But locating that experience sheds more light on the story. National Journal had to reach to Chief of Staff Rahm Emanuel's brief sojourn from government into investment banking and second tier cabinet posts (e.g., Housing and Urban Development Secretary Shaun Donovan, once managing director at Prudential Mortgage Capital for affordable-housing investments, or Interior Secretary Ken Salazar, who worked as a partner in his family-run ranch).

It's worth noting that, in these hard times, there would have also been issues with a big business cabinet. Many Americans already believe the Bush and Obama administrations put Wall Street ahead of the public interest (see bailout).

But Obama's circle has the worst of both worlds. He is seen as too close to big business. And big business sees him as too close to the populists.

The anger has built for more than a year, even among Obama supporters. The Obama White House is "without question the most hostile administration to business and to the role of business that we've had in decades," said media mogul Mort Zuckerman this summer on MSNBC, an erstwhile Obama backer.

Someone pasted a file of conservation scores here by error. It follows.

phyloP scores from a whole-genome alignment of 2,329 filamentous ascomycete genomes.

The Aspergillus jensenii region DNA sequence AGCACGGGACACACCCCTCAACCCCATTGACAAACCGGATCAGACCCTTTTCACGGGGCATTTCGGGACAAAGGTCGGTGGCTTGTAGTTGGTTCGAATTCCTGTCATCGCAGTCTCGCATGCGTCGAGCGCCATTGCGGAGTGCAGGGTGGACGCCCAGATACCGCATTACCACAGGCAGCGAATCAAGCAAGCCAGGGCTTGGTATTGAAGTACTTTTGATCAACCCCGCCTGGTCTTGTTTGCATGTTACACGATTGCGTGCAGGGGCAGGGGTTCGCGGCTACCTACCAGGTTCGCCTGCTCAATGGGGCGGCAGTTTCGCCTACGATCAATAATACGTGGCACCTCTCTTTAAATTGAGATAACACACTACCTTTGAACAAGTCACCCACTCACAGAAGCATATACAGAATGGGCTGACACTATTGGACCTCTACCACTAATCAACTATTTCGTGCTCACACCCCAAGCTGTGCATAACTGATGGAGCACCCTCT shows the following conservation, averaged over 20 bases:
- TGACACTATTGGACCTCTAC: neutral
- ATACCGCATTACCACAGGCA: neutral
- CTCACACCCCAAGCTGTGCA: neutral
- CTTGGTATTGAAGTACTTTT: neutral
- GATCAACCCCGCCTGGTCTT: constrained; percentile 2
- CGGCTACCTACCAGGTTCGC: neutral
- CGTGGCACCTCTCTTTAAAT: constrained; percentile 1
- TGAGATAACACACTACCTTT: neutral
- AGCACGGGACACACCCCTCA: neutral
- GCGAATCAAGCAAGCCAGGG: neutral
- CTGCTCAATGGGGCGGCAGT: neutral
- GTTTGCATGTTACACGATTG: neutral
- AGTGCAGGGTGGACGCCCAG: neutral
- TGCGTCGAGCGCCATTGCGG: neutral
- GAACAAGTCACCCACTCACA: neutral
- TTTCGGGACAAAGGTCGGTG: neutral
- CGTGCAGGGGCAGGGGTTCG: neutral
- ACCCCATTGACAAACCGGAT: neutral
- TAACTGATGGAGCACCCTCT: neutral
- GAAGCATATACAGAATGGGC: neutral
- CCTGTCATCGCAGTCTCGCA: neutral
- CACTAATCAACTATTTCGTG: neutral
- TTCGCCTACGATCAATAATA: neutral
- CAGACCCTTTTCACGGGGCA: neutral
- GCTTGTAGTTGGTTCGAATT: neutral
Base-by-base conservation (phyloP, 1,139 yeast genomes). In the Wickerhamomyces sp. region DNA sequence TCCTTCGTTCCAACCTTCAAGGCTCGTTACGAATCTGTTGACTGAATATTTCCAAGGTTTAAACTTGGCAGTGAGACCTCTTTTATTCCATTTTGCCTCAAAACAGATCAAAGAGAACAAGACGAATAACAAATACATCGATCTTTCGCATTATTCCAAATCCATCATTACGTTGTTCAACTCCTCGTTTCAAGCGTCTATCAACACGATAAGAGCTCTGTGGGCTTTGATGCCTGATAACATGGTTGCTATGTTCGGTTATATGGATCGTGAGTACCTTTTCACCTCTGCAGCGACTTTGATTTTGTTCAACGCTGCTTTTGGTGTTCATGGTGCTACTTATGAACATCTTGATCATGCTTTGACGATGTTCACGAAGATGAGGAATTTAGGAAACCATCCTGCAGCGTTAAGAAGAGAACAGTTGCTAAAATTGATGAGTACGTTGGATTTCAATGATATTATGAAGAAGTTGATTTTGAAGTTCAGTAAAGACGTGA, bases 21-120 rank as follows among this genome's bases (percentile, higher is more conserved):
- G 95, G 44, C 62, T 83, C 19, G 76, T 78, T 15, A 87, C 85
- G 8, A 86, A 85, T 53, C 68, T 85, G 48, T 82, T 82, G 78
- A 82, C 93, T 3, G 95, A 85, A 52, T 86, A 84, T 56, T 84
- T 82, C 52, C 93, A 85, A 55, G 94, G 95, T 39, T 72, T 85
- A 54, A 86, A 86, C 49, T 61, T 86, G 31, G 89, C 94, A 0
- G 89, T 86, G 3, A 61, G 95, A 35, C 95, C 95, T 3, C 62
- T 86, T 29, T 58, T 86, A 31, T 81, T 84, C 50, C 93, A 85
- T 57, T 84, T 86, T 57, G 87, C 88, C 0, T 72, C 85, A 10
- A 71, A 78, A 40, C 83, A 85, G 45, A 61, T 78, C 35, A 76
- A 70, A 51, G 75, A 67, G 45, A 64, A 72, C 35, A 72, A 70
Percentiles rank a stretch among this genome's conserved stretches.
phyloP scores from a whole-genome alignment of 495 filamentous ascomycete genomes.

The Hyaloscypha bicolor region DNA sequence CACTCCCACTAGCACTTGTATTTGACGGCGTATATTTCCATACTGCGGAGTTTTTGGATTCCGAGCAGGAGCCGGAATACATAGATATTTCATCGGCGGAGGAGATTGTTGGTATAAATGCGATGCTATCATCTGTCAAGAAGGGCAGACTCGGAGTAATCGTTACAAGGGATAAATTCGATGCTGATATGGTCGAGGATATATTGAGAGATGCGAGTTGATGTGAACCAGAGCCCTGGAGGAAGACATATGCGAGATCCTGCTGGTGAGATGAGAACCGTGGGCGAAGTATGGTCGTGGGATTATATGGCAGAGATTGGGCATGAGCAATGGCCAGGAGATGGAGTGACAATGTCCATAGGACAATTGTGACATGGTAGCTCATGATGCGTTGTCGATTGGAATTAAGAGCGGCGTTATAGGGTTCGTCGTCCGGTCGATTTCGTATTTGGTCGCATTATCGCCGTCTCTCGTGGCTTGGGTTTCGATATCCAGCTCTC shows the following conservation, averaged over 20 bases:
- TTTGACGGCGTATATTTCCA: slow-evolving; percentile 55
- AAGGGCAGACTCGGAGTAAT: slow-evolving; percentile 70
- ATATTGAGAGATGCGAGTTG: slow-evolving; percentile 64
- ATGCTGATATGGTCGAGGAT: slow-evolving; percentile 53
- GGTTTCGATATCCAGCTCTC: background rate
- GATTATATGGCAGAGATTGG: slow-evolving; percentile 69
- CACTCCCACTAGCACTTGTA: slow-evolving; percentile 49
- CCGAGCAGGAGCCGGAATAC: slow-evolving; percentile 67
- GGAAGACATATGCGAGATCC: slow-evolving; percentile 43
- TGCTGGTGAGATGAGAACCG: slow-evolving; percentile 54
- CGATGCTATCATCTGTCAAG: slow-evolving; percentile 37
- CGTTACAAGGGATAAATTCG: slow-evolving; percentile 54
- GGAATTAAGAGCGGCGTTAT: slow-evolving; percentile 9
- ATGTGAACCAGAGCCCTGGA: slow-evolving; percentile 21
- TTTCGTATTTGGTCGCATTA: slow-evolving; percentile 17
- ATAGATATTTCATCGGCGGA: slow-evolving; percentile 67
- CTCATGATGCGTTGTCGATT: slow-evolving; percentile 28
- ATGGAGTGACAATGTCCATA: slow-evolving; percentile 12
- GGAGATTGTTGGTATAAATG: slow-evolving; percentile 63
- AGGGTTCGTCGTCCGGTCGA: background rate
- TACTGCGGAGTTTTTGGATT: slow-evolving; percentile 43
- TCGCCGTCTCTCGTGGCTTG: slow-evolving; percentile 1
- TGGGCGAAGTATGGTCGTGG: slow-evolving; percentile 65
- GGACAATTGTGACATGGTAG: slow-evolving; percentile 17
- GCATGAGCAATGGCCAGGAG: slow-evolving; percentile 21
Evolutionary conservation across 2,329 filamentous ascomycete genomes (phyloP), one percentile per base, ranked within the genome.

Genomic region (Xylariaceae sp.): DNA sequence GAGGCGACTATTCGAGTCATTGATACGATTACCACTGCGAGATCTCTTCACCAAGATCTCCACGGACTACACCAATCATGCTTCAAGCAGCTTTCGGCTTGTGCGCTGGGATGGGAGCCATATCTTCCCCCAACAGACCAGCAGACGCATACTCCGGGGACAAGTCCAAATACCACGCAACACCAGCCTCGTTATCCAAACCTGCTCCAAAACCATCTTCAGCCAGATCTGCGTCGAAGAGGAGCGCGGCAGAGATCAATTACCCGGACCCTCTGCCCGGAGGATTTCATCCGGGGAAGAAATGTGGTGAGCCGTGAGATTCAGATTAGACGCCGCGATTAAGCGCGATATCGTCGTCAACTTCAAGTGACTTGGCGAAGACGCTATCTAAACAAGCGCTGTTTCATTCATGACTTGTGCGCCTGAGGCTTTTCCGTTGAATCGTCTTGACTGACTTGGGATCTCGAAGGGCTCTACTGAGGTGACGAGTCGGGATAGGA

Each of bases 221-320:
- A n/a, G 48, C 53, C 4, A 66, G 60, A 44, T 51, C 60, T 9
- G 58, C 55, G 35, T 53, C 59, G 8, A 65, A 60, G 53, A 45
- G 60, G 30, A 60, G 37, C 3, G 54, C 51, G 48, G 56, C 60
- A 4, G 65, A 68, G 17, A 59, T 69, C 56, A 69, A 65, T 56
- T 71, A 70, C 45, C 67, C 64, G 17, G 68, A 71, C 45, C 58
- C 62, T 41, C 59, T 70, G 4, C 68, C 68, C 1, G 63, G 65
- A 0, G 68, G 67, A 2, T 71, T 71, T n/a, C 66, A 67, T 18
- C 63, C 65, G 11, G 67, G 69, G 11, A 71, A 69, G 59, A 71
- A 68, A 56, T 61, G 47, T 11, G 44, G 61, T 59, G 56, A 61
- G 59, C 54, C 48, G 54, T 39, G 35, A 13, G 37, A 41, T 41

CNBC's Jim Cramer, another former Obama man, said last March that,
"this is the most, greatest wealth destruction I've seen by a president." Cramer has not let up since.

Big business has not been this antagonistic toward Washington since Franklin Roosevelt. FDR's populism earned him the label of "traitor to his class."

The feud has already cost Democrats. Wall Street is donating a majority of its contributions to Republicans for the first time in years.

But how much would more corporate voices have mattered?